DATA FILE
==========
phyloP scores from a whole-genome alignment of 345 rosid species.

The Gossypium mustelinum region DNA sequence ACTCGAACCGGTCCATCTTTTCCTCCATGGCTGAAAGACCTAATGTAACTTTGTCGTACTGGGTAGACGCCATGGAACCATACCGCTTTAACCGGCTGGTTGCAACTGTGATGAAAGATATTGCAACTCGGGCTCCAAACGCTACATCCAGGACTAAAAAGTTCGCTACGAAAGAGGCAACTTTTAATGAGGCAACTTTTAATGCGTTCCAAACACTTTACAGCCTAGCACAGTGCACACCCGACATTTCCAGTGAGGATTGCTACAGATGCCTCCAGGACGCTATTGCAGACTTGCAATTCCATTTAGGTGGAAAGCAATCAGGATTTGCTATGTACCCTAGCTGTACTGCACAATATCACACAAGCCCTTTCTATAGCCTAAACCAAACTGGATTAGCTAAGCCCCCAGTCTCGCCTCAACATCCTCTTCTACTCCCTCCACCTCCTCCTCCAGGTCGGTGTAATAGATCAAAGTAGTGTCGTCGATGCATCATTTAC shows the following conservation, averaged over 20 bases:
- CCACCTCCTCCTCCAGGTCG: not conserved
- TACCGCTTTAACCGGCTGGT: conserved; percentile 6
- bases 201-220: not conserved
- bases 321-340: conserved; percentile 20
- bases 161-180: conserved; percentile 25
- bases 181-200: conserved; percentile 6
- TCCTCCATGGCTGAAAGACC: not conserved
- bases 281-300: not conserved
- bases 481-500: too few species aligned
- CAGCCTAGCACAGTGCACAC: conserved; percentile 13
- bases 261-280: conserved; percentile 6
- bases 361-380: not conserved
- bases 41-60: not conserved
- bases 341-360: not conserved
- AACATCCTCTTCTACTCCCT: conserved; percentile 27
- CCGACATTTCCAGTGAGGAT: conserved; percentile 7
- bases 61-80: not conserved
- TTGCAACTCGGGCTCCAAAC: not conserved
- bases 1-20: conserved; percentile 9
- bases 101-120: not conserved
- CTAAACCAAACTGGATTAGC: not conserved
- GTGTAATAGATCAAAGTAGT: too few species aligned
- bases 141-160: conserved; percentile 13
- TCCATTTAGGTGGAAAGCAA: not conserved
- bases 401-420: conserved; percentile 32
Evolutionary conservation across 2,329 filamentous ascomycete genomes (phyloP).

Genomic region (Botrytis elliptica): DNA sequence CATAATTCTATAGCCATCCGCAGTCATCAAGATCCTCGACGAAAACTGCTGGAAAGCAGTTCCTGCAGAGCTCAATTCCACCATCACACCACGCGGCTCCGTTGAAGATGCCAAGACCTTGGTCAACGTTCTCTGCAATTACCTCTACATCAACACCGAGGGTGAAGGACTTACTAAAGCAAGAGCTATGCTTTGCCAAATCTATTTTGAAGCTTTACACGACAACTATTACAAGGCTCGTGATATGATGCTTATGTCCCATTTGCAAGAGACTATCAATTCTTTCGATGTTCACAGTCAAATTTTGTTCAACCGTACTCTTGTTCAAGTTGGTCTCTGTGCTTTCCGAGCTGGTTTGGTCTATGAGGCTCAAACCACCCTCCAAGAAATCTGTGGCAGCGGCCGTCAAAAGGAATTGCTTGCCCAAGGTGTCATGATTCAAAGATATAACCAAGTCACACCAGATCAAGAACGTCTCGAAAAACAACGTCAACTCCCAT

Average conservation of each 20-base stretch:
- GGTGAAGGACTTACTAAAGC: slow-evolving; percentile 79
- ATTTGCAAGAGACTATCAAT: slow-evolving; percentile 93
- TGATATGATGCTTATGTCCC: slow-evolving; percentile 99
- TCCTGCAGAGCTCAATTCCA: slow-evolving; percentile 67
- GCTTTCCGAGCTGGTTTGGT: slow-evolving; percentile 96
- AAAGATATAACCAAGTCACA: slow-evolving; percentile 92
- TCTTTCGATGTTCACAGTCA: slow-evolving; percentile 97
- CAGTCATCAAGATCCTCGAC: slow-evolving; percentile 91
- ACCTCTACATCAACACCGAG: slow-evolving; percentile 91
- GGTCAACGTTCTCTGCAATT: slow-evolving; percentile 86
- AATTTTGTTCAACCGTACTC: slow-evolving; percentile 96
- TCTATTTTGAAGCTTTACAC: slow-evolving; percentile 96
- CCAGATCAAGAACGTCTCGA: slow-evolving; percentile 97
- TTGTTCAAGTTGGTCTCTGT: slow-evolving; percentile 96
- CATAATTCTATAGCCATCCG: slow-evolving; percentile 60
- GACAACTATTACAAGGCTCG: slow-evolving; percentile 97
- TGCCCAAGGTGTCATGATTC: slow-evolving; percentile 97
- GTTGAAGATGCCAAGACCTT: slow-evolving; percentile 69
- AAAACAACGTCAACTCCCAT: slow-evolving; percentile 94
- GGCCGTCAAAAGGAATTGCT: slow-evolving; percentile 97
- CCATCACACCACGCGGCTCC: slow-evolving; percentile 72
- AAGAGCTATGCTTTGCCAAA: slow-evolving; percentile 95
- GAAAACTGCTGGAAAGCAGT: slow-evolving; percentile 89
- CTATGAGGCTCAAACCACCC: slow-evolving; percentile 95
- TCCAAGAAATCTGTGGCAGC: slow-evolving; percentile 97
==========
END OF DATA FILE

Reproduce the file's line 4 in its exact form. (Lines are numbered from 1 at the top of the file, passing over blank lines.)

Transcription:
- TACCGCTTTAACCGGCTGGT: conserved; percentile 6